Romney scores in debate with attacks on Gingrich
Tampa: Mitt Romney was desperate for a stronger performance in Florida's Republican debate on Monday to restore momentum to his campaign, and he delivered one with repeated sharp attacks on rising rival Newt Gingrich.
Often derided as a lukewarm debater, Romney lashed out at Gingrich for resigning as speaker of the U.S. House of Representatives under an ethical cloud and repeatedly labeled him an influence peddler.
The former Massachusetts governor needs a victory in Florida's primary on January 31, after he and two other rivals split the first three contests in the race for the nomination to oppose Democratic President Barack Obama in November's election.
New opinion polls show that Gingrich has jumped into the lead in Florida, after a convincing victory over Romney in South Carolina's primary on Saturday. The first few days of the Florida primary campaign have been a straight two-man race.
Romney kept on message on Monday by seeking repeatedly to tar Gingrich as a Washington insider who lobbied for clients including the troubled mortgage giant Freddie Mac.
"In the 15 years after he left the speakership, the speaker has been working as an influence peddler in Washington," Romney said.
Romney took a much tougher tone than he did last week during a debate in South Carolina, when he stumbled in response to questions about his tax records and Gingrich.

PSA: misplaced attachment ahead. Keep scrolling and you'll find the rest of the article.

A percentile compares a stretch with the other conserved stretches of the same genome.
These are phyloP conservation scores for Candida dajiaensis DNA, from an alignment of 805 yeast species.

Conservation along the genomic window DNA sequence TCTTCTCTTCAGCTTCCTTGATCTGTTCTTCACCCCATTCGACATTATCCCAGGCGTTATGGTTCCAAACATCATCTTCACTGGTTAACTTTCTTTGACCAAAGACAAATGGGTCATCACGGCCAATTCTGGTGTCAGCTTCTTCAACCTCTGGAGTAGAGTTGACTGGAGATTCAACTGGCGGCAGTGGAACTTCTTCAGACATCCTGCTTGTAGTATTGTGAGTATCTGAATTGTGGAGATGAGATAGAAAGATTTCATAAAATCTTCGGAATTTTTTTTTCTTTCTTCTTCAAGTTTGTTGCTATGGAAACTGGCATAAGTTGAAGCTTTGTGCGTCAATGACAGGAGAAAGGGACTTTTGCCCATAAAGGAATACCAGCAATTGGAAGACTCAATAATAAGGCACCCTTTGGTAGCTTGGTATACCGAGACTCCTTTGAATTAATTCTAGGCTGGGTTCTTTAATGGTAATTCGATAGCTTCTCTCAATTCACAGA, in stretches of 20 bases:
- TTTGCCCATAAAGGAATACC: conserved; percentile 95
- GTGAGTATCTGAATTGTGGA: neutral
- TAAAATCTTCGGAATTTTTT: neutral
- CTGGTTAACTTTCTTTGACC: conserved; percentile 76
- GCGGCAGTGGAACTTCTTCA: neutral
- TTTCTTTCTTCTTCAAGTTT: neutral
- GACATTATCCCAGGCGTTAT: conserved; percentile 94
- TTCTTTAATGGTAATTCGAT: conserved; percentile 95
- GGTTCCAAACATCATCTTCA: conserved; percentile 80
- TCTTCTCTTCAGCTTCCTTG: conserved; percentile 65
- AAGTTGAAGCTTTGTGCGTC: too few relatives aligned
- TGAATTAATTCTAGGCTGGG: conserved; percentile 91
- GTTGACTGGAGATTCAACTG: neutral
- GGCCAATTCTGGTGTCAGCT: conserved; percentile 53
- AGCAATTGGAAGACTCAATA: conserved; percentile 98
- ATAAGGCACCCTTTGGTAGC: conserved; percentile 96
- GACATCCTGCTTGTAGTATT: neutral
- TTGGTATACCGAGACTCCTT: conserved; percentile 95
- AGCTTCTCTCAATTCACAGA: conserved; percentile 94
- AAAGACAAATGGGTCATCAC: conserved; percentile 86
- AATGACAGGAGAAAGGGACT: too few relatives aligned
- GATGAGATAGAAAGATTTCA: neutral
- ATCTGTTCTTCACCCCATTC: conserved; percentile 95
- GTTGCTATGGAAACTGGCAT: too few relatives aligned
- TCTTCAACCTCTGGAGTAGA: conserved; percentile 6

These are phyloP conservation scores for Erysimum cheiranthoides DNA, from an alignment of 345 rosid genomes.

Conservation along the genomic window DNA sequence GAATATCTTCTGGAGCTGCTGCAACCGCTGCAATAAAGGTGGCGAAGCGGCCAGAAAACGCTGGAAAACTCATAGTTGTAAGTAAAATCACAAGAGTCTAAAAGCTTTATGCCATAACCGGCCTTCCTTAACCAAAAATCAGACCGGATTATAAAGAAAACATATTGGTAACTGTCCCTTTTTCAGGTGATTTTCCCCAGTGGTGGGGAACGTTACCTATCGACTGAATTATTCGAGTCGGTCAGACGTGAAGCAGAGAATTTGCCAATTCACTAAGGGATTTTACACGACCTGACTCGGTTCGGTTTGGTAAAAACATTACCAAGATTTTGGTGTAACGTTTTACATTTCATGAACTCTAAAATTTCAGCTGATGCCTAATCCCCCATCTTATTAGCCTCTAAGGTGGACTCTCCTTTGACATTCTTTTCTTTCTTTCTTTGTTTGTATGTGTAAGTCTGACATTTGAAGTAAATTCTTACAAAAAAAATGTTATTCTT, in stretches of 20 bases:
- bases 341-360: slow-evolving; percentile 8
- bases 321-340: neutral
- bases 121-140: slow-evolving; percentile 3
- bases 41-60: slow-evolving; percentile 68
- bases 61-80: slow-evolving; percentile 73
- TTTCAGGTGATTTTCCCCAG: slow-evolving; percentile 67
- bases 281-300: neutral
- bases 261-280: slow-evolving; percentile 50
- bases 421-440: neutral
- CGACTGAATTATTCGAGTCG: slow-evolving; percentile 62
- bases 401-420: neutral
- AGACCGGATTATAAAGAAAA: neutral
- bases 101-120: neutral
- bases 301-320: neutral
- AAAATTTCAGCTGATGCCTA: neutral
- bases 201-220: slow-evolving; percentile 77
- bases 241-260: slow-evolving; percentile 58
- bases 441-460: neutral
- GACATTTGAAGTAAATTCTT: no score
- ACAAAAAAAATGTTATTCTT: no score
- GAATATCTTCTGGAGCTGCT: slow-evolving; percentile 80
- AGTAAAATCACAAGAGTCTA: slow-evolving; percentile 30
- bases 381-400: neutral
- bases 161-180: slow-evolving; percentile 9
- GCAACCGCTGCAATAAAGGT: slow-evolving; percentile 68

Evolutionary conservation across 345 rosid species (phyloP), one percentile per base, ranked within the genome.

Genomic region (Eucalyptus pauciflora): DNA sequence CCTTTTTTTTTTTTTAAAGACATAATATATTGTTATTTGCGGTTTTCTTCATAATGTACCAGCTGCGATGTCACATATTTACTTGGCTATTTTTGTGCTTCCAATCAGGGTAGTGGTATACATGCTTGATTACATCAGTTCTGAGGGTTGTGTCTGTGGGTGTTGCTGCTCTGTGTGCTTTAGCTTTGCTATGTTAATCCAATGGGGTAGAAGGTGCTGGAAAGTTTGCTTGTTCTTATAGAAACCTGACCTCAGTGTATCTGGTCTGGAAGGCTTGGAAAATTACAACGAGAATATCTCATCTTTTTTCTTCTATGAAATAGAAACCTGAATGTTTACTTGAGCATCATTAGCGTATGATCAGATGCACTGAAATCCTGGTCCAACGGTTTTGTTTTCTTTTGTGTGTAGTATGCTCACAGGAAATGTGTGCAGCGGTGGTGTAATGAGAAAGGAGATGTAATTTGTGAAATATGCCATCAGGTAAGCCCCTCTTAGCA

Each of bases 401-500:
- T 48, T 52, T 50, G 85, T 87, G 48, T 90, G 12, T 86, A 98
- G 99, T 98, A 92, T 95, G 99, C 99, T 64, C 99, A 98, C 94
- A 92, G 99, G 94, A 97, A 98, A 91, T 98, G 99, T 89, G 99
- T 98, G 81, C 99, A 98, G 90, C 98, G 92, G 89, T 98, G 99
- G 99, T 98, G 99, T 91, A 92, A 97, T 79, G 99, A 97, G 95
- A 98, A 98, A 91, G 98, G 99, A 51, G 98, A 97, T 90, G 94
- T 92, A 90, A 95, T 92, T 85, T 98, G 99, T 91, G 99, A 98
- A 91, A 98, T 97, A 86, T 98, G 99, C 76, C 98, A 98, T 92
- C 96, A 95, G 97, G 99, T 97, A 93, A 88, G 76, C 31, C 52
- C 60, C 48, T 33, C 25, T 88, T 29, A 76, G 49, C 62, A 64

"I learned something from that last contest in South Carolina, and that was I had incoming from all directions, was overwhelmed with a lot of attacks. And I'm not going to sit back and get attacked day in and day out without returning fire," Romney said.
Gingrich shot back with a new attack on Romney's record, but he was mostly on the defensive, a departure from recent debates when he has dominated the stage.
"In 2006 when you chaired the Governors Association, we lost governorships. And in the four years that you were governor, we lost seats in the Massachusetts legislature. So I think as a party builder, the 20 years I spent building the House Republican Party stands pretty good as an example of leadership," Gingrich said.
He staunchly denied he had ever worked as a lobbyist.
But despite the exchanges, the mood in the hall at South Florida University seemed almost subdued.
The crowd respected a request not to cheer during the discussion, and there were few red-meat lines like Gingrich's attacks on the media in South Carolina when he was asked about one of his divorces.
Romney's staff said that the more sterile debate format, without crowd reactions, benefited Romney.
"One of the big dynamics is when there's not a big crowd that's hooting and hollering, it becomes a very different debate," Stuart Stevens, Romney's chief strategist, said. "It becomes more of an examination of ideas and less sort of a game show environment and more of a serious debate."